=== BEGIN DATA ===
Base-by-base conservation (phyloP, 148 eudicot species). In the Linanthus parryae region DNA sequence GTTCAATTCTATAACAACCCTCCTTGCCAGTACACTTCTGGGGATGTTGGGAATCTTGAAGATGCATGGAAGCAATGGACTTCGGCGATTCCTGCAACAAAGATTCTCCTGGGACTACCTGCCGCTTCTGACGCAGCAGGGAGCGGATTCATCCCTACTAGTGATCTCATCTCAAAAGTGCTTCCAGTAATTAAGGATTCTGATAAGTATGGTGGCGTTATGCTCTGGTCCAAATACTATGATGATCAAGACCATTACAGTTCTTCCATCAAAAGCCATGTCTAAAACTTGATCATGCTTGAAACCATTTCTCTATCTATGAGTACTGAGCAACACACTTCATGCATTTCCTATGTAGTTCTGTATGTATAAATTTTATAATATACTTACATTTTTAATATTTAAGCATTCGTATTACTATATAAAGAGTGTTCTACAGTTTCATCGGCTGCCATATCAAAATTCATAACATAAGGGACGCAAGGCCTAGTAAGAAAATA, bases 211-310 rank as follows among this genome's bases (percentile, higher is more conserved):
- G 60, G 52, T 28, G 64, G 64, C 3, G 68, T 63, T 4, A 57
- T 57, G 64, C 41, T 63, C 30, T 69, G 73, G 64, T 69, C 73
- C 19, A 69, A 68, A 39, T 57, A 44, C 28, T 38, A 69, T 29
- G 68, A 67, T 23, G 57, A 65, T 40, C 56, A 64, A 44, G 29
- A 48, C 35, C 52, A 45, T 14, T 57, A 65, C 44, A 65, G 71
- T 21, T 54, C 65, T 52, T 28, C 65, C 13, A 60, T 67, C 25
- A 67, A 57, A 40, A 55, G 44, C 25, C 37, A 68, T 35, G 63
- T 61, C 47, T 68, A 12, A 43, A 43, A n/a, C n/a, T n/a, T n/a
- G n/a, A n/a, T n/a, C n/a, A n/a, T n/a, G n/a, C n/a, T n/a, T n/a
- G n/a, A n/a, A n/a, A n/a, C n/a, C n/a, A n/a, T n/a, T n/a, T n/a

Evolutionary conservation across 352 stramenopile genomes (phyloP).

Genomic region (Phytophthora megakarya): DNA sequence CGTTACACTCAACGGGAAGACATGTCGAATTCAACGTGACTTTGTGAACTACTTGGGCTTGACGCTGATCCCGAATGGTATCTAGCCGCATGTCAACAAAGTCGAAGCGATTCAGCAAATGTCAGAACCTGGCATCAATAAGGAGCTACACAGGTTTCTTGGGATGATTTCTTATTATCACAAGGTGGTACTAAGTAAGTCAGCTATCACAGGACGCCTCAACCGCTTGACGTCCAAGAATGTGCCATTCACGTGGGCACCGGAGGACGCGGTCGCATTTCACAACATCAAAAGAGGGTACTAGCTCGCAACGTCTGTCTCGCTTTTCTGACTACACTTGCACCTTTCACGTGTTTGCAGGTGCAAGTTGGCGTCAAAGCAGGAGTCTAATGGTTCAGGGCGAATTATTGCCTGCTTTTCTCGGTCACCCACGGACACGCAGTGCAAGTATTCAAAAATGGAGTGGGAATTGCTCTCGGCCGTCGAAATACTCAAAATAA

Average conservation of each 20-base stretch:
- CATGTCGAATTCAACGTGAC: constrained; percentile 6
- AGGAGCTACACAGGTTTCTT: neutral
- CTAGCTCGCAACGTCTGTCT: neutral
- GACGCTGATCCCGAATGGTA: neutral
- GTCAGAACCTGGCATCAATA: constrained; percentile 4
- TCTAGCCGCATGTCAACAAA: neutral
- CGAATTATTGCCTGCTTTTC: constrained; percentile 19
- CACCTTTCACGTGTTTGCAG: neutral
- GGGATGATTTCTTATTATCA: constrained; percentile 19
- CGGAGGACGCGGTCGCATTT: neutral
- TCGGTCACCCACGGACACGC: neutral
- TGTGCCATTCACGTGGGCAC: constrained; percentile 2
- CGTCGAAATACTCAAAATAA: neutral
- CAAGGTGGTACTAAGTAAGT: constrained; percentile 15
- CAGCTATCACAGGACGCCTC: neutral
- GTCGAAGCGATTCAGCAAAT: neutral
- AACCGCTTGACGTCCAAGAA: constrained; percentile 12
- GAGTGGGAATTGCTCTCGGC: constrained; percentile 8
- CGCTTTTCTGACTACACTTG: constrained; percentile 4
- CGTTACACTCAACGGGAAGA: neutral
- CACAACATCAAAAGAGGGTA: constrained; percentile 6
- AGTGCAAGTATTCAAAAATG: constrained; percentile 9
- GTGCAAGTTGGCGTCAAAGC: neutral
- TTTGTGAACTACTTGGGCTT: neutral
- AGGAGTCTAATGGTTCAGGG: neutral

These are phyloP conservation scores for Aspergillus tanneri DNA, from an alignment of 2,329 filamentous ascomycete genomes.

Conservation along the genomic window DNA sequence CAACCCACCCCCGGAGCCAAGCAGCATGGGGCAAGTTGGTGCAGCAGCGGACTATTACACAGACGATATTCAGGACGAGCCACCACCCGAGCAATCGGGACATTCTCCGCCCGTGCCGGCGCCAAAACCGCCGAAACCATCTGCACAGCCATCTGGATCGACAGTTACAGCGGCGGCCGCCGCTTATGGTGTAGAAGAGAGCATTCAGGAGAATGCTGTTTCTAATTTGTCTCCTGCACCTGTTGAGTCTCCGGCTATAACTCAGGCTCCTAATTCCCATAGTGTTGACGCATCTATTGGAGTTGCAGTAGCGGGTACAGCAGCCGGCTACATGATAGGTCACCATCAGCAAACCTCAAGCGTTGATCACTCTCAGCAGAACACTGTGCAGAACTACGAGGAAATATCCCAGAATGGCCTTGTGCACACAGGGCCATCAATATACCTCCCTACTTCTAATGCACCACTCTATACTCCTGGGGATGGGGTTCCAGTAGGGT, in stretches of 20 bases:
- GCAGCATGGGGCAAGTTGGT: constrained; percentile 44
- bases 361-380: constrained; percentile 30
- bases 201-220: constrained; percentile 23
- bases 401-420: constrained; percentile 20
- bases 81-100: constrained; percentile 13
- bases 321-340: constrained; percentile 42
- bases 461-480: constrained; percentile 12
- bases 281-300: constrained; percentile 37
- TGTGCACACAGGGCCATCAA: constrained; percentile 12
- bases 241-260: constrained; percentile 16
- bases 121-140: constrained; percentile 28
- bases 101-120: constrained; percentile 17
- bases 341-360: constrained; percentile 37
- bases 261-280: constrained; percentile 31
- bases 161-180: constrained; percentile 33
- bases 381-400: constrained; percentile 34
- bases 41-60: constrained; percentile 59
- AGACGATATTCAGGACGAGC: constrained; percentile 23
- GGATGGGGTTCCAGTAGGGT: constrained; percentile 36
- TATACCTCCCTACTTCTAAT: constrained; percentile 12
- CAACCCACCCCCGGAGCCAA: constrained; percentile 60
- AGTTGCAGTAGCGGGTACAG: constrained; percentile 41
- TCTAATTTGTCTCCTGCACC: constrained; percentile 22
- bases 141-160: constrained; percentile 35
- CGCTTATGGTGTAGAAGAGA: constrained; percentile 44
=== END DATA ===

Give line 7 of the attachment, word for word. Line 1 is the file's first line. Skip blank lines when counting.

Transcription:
- T 21, T 54, C 65, T 52, T 28, C 65, C 13, A 60, T 67, C 25